We the children of divorce often treat our parents with such disdain because we selfishly assume they are taking away our storybook family on purpose. And maybe they did take it away, maybe they weren’t perfect but neither am I. Neither is anybody. Sympathizing with my parent’s breakup in the way I would deal with my close friend or co-worker’s breakup helped me empathize with them. It seemed so simple but why at the time had it been so impossible? On top of the struggles my parents went through with their painful breakup, I noticed that it was far more difficult because when you share children and a home. Society can react to divorce with scorn and turn parents into pariahs. Some people even go as far as ignoring and distancing themselves to avoid catching the divorce like a highly contagious zombie virus. This is all despite the very real fact that divorce is becoming more and more commonplace in our society.

If you’re a bitter child of divorce like I was (and am still growing out of) the only advice I can give is to simply let it go. It is 1,000 times harder to do than say but remember that you are a human being, not a scorekeeper.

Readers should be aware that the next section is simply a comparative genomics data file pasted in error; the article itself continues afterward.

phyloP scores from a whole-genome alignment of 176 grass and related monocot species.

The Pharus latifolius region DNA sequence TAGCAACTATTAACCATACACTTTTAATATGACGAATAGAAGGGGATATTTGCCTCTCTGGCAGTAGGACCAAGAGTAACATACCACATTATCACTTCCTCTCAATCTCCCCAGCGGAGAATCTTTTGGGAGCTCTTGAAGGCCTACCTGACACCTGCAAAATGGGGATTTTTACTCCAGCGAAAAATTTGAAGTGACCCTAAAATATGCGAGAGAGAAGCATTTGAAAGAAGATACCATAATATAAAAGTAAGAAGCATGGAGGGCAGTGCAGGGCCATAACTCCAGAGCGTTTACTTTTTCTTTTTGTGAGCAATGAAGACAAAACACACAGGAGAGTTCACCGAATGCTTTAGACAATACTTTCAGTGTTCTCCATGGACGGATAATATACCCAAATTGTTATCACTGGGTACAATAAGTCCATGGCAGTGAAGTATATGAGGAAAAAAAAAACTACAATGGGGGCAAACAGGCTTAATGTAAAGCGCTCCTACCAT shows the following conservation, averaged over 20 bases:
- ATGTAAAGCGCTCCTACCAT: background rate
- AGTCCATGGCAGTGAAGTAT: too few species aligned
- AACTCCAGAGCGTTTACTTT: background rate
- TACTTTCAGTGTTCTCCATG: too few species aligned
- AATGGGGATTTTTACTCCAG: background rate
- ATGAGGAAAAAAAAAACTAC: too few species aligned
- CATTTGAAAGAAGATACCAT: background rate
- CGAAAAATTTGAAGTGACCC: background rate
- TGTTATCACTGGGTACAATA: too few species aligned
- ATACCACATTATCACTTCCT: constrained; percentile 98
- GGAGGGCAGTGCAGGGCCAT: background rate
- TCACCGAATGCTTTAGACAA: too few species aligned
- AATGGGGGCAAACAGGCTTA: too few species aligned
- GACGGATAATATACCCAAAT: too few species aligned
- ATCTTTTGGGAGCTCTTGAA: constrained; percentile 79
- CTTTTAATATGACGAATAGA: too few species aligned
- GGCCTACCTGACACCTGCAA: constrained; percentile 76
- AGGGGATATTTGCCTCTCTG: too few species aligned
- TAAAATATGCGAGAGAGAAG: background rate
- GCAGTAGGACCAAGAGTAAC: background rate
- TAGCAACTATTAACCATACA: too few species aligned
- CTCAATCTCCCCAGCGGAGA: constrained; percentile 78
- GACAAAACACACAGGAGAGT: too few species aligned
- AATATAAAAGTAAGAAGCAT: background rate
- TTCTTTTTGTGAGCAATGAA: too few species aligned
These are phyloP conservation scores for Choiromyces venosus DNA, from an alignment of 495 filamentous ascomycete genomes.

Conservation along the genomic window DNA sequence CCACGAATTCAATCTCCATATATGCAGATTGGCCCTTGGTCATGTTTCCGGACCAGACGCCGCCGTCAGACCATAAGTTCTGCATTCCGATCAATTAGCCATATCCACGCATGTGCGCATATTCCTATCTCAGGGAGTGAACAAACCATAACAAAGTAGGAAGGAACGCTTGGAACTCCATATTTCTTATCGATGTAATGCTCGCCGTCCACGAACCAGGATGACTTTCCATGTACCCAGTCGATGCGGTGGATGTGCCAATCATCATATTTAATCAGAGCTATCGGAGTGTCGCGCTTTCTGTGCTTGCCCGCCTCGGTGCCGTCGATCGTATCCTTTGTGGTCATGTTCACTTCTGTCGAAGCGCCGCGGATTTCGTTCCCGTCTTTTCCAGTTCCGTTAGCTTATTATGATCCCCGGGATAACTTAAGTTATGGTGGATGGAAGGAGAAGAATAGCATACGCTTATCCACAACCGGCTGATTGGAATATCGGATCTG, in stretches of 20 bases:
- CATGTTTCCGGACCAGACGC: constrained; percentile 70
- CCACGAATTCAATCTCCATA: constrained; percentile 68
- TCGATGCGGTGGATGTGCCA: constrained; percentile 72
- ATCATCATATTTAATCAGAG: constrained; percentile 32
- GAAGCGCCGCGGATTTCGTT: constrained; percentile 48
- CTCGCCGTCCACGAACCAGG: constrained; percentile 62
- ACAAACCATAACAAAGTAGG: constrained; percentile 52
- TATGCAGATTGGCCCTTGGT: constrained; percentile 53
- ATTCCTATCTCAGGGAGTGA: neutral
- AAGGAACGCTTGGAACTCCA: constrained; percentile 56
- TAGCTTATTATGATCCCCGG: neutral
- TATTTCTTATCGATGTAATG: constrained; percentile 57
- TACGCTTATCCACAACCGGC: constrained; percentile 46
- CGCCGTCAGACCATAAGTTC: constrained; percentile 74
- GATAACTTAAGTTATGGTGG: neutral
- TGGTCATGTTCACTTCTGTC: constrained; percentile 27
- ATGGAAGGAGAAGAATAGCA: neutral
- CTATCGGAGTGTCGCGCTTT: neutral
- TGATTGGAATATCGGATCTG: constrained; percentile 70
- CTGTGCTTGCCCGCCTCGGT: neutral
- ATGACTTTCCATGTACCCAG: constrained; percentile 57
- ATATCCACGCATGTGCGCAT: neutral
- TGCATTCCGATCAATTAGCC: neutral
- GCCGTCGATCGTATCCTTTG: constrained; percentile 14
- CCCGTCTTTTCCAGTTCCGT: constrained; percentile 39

According to most online namesake authorities, Natalie means nativity. This of course is ironic, given that I haven’t stepped foot in a church in over eight years. And yet, I remember how evocative this discovery had been to me as a little girl. When I think of the word nativity, I cannot help but have my mind whirled backwards to the magic of childhood Christmases. Mine, however, were always heavily steeped in religion. We weren’t celebrating the coming together of family or the closing of a year; this was our lord and savior’s b-day bash. I can hardly remember one Christmas without the neon cast on my bedroom window of our ornamental, plastic, light-up nativity set in the front yard. One year, our baby Jesus was stolen and the family consensus was that it had been the work of Satanists trying to encumber our display of Christian devotion. I would love to entertain the notion that we were indeed visited by these mythical Satanists Fox News were always talking about, but our sacred plastic baby Jesus was most likely taken by a handful of mischievous neighborhood teens. Our family went well beyond December 25th though. My parents had brought me up in the church as any self-respecting, god-fearing Baptist parents would, but this progressed from our holidays to my education. I moved from Christian school to Christian academy to Christian institution. My science, math and biology were now interweaved with the teachings of Genesis and Exodus. Every nagging question could be easily explained away with a simple answer: because Jesus. This needed not apply only to academia. My entire personality was diluted with religious teachings. This was the life that I was brought into, cultivated and encouraged by my parents. The meaning behind my naming must have been some divine sign from God that my path to Jesus Christ was assigned at birth. At this point in my life I have come to regard that ideal as absurd. I realize now that my mother most likely watched West Side Story too many times and simply had Natalie Wood on the brain. I hate to think that meaning behind my name could be so cavalier, so pedestrian, but when I grew apart from religion I felt like I was in part rejecting my namesake. It was impossible to comb over my memories without seeing how large of a role religion had played into my identity during quite a number of formable years. Needless to say I was lost when I finally divorced myself from religion completely. Contrary to R.E.M’s prescriptive experience, I needed no corner to facilitate my loss of religion. I did it entirely on my own accord. While I still feel detached to the meaning behind my name in the religious sense, I enjoy the idea that I experienced a slice of life that is unlike most agnostic upbringings. I experienced religion to the extreme. Where it reaches every single part of your life till it eventually consumes your very identity. Everything in my household, including our plastic nativity Christmas, was laden with some sort of pious guilt that somehow we were not doing enough. Eventually you begin to feel like nothing is enough and in time it comes to a head and you erect a neon Mary and Joseph praying over a manger as your lawn décor. I should say after I have written such a long and almost entirely negative narrative around religion, that I have no qualms about religion or religious people. I write this while currently dating a Roman catholic, and yes, he has invited me multiple times. However, I delight in having the freedom to make my own mind, a courtesy that my younger self was perhaps not given, and I choose to make religion my past and not my present. Of course, who knows about the future.